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Related stories
South West tour notes
Dante Sonata: an echo of the heart
Kit Holder on Small Worlds
Small Worlds: Helen Fownes-Davies' costume designs
Frederick Ashton
The history of Elite Syncopations

What's on

South-West tour spring 2008

Everyman Theatre
29 - 30 April 2008
The Lighthouse
2 - 3 May 2008
Northcott Theatre
6 - 7 May 2008
Hall for Cornwall
9 - 10 May 2008

Click here for a full diary of performances and links for how to book.

Full performance diary

Click here for performance listings.

Dante Sonata: An Echo of the Heart

One of the first ballets I saw, on discovering dance as a schoolboy in the early 1940s, was Dante Sonata, and I still remember the effect it had on me.

With air raids, rationing, campaigns on land and convoys at sea, the war could never be far from our thoughts, and here was a work proving that ballet could sum up all the anguish of the time, at least as well and maybe better than any of the other arts. There was nothing propagandist about it; unlike the patriotic ballet about Saint George which Ashton was persuaded to make later in the war, based on Spenser's The Faerie Queene (a very dull piece).

Dante Sonata was overwhelming, however often I managed to see it. After all this time, in very different circumstances, how does the piece stand up?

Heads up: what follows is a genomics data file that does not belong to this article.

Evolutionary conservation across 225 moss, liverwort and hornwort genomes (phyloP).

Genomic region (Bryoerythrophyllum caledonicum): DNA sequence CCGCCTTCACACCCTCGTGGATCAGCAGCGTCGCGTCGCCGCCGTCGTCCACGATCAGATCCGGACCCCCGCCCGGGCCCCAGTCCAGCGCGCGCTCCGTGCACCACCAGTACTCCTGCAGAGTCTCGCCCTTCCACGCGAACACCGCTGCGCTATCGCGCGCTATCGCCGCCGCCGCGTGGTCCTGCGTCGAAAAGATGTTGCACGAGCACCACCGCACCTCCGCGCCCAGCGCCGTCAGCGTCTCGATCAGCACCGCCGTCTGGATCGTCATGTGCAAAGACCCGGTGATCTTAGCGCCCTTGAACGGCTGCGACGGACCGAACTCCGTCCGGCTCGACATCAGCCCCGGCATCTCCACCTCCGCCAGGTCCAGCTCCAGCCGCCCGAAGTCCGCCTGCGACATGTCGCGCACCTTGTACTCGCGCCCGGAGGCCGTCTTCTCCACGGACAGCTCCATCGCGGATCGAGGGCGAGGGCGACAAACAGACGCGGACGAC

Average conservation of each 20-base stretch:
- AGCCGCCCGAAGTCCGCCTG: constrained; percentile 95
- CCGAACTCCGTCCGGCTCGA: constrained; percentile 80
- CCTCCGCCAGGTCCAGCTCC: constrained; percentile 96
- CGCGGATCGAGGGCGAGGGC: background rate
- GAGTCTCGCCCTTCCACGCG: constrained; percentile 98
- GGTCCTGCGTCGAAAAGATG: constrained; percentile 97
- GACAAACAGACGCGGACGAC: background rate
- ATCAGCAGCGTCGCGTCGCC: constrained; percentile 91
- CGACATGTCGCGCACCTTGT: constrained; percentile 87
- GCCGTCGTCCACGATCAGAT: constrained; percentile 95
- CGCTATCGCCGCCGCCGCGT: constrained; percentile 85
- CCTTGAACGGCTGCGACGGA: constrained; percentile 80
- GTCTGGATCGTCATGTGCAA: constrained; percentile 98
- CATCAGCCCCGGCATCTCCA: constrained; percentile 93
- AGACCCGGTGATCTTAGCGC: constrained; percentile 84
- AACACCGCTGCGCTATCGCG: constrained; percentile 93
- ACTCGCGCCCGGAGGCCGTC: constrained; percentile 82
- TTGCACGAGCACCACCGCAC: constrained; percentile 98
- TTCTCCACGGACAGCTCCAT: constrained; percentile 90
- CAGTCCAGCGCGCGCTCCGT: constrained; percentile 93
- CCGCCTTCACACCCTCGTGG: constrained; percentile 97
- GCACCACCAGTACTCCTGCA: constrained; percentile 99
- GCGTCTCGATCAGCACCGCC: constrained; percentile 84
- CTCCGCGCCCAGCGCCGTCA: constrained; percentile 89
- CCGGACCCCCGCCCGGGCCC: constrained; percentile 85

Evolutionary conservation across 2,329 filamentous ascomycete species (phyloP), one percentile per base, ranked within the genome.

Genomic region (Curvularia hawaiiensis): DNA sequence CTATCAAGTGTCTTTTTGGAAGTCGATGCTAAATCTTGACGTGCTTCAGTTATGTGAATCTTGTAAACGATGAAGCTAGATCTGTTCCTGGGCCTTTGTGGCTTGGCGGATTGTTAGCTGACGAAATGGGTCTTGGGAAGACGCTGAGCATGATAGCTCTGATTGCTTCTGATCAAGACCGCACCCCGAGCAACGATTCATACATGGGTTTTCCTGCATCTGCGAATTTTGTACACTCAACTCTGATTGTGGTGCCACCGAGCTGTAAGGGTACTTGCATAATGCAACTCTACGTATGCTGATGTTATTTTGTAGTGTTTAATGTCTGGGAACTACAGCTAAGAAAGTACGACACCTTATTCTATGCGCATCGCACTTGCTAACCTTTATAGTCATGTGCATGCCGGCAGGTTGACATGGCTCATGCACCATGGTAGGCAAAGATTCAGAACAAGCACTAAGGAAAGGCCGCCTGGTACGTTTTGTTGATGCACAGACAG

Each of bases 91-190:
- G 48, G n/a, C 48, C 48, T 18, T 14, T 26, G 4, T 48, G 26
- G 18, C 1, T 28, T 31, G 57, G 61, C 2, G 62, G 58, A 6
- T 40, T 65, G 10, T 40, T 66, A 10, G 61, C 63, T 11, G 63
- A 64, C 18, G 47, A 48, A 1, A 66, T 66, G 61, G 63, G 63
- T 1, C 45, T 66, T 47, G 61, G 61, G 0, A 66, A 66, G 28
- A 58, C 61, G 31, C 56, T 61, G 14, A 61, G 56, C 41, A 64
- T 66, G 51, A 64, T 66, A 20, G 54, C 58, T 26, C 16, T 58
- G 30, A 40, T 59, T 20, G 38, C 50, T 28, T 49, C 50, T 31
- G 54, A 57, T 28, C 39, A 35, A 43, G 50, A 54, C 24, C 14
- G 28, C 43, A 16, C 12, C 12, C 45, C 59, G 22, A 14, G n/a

Well, have wars ever gone out of fashion? And anyway, the feelings of the time had been widened to cover all kinds of torment and shame. This was a ballet of real power about abiding and universal sorrows.

It was made in the first few months of World War II. When Germany started that conflict by invading Poland in September 1939, a man of Frederick Ashton's age, about 35, could not help realising the terrible implications for death and destruction. Less than 21 years had passed since World War I and, although Ashton had been in South America while that lasted, he then arrived in a land where most families had experience of death and injury. More recently, the horrors of wars in Ethiopia and Spain had been all over the British press.

Air raids were imminently expected, and battles by land and sea. In fact there came first a short respite (the so-called 'phony war') while Germany concentrated on eastern Europe, but Ashton did experience an immediate effect on his work because London theatres closed. The way he and the Vic-Wells Ballet's music director Constant Lambert found to keep the company together was to arrange an improvised tour of regional cities, with only two pianos for accompaniment, and the dancers' pay dependent on the box office takings. (Ninette de Valois stayed in London looking after her GP husband's medical practice, because his partner had been conscripted.)

The dancers gave nine performances a week instead of their usual three; travel (on their one 'free day') was uncomfortable and difficult, digs poor and food worse. In spite of this, the new ballet was devised and rehearsed during the tour, and given its premiere in January 1940 when the company was able to return for a month to Sadler's Wells.

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